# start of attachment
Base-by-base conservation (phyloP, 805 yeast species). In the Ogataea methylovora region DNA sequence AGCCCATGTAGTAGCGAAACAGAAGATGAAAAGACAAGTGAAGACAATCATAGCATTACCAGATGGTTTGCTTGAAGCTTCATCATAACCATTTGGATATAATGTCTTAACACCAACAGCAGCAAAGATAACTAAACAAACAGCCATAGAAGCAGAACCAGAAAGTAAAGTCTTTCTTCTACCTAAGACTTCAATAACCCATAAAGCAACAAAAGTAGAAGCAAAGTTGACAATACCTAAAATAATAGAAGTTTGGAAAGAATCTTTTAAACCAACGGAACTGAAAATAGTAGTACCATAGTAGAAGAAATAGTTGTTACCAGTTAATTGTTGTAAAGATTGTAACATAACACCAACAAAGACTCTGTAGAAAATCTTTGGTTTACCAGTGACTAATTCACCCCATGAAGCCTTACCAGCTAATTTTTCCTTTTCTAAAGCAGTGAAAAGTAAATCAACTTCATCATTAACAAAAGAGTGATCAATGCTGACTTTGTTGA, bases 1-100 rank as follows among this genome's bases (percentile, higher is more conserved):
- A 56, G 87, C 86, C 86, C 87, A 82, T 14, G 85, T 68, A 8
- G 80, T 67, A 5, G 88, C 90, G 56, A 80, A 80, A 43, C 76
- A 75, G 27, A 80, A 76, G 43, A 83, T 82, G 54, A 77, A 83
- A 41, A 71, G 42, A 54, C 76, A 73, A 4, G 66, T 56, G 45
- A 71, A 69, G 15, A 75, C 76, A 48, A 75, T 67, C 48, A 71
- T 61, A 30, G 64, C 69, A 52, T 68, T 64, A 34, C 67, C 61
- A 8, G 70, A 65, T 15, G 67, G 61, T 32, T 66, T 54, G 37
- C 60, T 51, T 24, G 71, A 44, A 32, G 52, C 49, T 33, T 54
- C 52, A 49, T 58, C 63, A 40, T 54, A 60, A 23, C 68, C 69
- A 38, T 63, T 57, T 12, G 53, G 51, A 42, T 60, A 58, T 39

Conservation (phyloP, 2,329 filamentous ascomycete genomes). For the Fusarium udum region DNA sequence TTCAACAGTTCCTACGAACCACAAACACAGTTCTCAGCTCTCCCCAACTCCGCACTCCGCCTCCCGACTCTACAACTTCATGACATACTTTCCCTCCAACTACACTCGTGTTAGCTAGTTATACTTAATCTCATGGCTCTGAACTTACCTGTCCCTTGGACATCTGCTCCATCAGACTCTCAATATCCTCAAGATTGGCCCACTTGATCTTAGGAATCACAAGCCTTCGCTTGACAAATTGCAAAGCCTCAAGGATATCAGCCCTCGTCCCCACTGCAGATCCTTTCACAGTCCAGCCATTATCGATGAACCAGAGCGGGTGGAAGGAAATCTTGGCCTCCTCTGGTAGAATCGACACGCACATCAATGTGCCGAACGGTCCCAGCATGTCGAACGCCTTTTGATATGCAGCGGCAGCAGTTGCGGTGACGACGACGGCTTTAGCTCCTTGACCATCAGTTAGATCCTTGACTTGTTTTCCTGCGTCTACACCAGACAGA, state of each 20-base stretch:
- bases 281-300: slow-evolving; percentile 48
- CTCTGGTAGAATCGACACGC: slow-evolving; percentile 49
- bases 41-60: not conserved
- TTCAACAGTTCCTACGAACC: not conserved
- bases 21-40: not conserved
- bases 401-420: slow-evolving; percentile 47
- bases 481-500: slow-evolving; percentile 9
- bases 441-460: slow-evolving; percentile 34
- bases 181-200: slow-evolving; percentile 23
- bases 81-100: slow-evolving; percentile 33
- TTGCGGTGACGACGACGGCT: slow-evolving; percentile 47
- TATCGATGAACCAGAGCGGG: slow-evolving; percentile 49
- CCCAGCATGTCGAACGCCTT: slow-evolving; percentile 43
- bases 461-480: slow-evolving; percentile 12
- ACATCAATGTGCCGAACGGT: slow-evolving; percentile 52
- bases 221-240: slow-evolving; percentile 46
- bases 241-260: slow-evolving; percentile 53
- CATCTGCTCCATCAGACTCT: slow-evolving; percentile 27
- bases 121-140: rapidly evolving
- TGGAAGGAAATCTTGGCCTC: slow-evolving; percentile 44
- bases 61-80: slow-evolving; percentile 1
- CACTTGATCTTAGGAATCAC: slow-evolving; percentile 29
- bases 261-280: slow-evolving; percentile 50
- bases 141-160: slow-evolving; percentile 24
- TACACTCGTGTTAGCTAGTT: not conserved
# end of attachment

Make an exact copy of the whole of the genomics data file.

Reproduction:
Base-by-base conservation (phyloP, 805 yeast species). In the Ogataea methylovora region DNA sequence AGCCCATGTAGTAGCGAAACAGAAGATGAAAAGACAAGTGAAGACAATCATAGCATTACCAGATGGTTTGCTTGAAGCTTCATCATAACCATTTGGATATAATGTCTTAACACCAACAGCAGCAAAGATAACTAAACAAACAGCCATAGAAGCAGAACCAGAAAGTAAAGTCTTTCTTCTACCTAAGACTTCAATAACCCATAAAGCAACAAAAGTAGAAGCAAAGTTGACAATACCTAAAATAATAGAAGTTTGGAAAGAATCTTTTAAACCAACGGAACTGAAAATAGTAGTACCATAGTAGAAGAAATAGTTGTTACCAGTTAATTGTTGTAAAGATTGTAACATAACACCAACAAAGACTCTGTAGAAAATCTTTGGTTTACCAGTGACTAATTCACCCCATGAAGCCTTACCAGCTAATTTTTCCTTTTCTAAAGCAGTGAAAAGTAAATCAACTTCATCATTAACAAAAGAGTGATCAATGCTGACTTTGTTGA, bases 1-100 rank as follows among this genome's bases (percentile, higher is more conserved):
- A 56, G 87, C 86, C 86, C 87, A 82, T 14, G 85, T 68, A 8
- G 80, T 67, A 5, G 88, C 90, G 56, A 80, A 80, A 43, C 76
- A 75, G 27, A 80, A 76, G 43, A 83, T 82, G 54, A 77, A 83
- A 41, A 71, G 42, A 54, C 76, A 73, A 4, G 66, T 56, G 45
- A 71, A 69, G 15, A 75, C 76, A 48, A 75, T 67, C 48, A 71
- T 61, A 30, G 64, C 69, A 52, T 68, T 64, A 34, C 67, C 61
- A 8, G 70, A 65, T 15, G 67, G 61, T 32, T 66, T 54, G 37
- C 60, T 51, T 24, G 71, A 44, A 32, G 52, C 49, T 33, T 54
- C 52, A 49, T 58, C 63, A 40, T 54, A 60, A 23, C 68, C 69
- A 38, T 63, T 57, T 12, G 53, G 51, A 42, T 60, A 58, T 39

Conservation (phyloP, 2,329 filamentous ascomycete genomes). For the Fusarium udum region DNA sequence TTCAACAGTTCCTACGAACCACAAACACAGTTCTCAGCTCTCCCCAACTCCGCACTCCGCCTCCCGACTCTACAACTTCATGACATACTTTCCCTCCAACTACACTCGTGTTAGCTAGTTATACTTAATCTCATGGCTCTGAACTTACCTGTCCCTTGGACATCTGCTCCATCAGACTCTCAATATCCTCAAGATTGGCCCACTTGATCTTAGGAATCACAAGCCTTCGCTTGACAAATTGCAAAGCCTCAAGGATATCAGCCCTCGTCCCCACTGCAGATCCTTTCACAGTCCAGCCATTATCGATGAACCAGAGCGGGTGGAAGGAAATCTTGGCCTCCTCTGGTAGAATCGACACGCACATCAATGTGCCGAACGGTCCCAGCATGTCGAACGCCTTTTGATATGCAGCGGCAGCAGTTGCGGTGACGACGACGGCTTTAGCTCCTTGACCATCAGTTAGATCCTTGACTTGTTTTCCTGCGTCTACACCAGACAGA, state of each 20-base stretch:
- bases 281-300: slow-evolving; percentile 48
- CTCTGGTAGAATCGACACGC: slow-evolving; percentile 49
- bases 41-60: not conserved
- TTCAACAGTTCCTACGAACC: not conserved
- bases 21-40: not conserved
- bases 401-420: slow-evolving; percentile 47
- bases 481-500: slow-evolving; percentile 9
- bases 441-460: slow-evolving; percentile 34
- bases 181-200: slow-evolving; percentile 23
- bases 81-100: slow-evolving; percentile 33
- TTGCGGTGACGACGACGGCT: slow-evolving; percentile 47
- TATCGATGAACCAGAGCGGG: slow-evolving; percentile 49
- CCCAGCATGTCGAACGCCTT: slow-evolving; percentile 43
- bases 461-480: slow-evolving; percentile 12
- ACATCAATGTGCCGAACGGT: slow-evolving; percentile 52
- bases 221-240: slow-evolving; percentile 46
- bases 241-260: slow-evolving; percentile 53
- CATCTGCTCCATCAGACTCT: slow-evolving; percentile 27
- bases 121-140: rapidly evolving
- TGGAAGGAAATCTTGGCCTC: slow-evolving; percentile 44
- bases 61-80: slow-evolving; percentile 1
- CACTTGATCTTAGGAATCAC: slow-evolving; percentile 29
- bases 261-280: slow-evolving; percentile 50
- bases 141-160: slow-evolving; percentile 24
- TACACTCGTGTTAGCTAGTT: not conserved